Atlantic City officials gathered outside City Hall on Monday to blow off steam about a new proposal for a state takeover of the gambling resort’s finances, which local officials said went way too far.
“The final piece of legislation that the state presented to us was far from a partnership,” said Mayor Don Guardian, a Republican. “It was much worse. It was absolutely a fascist dictatorship.”
Weeks ago, Guardian stood beside Republican Gov. Chris Christie and Democratic State Sen. President Steve Sweeney to announce their intention to devise a “partnership” among state and local leaders that would fix the city’s finances.
But early Monday afternoon, any previous harmony was jarringly out of tune.
“It breaks every constitutional amendment,” Guardian said of the draft bill made public last week. “It strips the residents of Atlantic City of their civil rights. And it absolutely is an abomination in destroying the collective bargaining agreements.”
Sweeney, who has been spearheading the state’s effort to intervene in Atlantic City, recently announced a new version of the legislation, which would put the state in charge of the city’s finances, including the ability to cancel public worker contracts and sell off city assets, including the water utility.
Atlantic City officials largely acknowledged that the city’s finances were suffering, due to a shrinking tax base and a a suffering casino industry, but maintained that local lawmakers should be allowed to solve that problem themselves.
“Three summits, multiple press conferences, two reports, and an emergency manager later — we’re still in the same position,” said City Council President Marty Small of previous state interventions in the city.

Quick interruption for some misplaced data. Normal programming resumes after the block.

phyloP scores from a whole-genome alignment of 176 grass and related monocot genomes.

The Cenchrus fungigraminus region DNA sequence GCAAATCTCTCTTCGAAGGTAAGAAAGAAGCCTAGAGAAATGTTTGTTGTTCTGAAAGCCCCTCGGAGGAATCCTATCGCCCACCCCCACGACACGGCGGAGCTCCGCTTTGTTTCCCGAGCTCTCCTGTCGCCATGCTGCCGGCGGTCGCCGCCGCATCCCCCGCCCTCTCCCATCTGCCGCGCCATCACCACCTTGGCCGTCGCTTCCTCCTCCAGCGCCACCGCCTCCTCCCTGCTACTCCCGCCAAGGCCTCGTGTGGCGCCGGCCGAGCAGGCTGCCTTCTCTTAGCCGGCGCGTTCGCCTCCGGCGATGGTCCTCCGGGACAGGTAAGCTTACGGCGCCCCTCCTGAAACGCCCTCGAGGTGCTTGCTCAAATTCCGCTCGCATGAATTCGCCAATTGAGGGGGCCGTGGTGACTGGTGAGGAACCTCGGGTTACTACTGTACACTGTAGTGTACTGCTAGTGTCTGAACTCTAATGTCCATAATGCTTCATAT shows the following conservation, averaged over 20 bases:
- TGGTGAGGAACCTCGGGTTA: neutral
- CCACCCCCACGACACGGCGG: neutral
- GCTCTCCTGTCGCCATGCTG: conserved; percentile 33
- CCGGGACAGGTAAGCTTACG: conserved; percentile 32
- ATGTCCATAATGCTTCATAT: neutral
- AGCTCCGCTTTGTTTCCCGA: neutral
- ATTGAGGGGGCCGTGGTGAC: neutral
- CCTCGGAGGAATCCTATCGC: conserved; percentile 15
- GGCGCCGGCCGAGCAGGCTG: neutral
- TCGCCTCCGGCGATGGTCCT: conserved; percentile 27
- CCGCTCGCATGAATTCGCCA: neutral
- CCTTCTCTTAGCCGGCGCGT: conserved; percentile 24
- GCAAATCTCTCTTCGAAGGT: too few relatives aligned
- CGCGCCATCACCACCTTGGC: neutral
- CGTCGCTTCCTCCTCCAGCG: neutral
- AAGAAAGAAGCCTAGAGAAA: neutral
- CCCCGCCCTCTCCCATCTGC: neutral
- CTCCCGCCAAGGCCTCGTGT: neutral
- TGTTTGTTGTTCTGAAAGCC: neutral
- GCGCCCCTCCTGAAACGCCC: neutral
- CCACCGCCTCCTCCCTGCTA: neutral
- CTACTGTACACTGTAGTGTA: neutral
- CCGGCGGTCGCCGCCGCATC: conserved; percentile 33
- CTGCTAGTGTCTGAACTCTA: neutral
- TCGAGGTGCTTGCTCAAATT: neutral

“The state has failed Atlantic City tremendously. And there’s no other way to put it.”
Guardian is shopping around a new, less drastic proposal to unnamed state lawmakers, but Sweeney is already pushing back on the idea.
“This is far too little and way too late,” said Richard McGrath, a spokesman for Sweeney. “The local officials appear to be incapable of recognizing the severity and the immediacy of the fiscal crisis that confronts them and unwilling to take the actions needed to prevent a financial meltdown.”
The time to devise a solution everyone can agree on may be winding down. Due to an ongoing tax appeal with the Borgata, one of the city’s largest casinos, Atlantic City could run out of cash within weeks.
That led Guardian to suggest anew the possibility of declaring municipal bankruptcy, which lawmakers in Trenton oppose.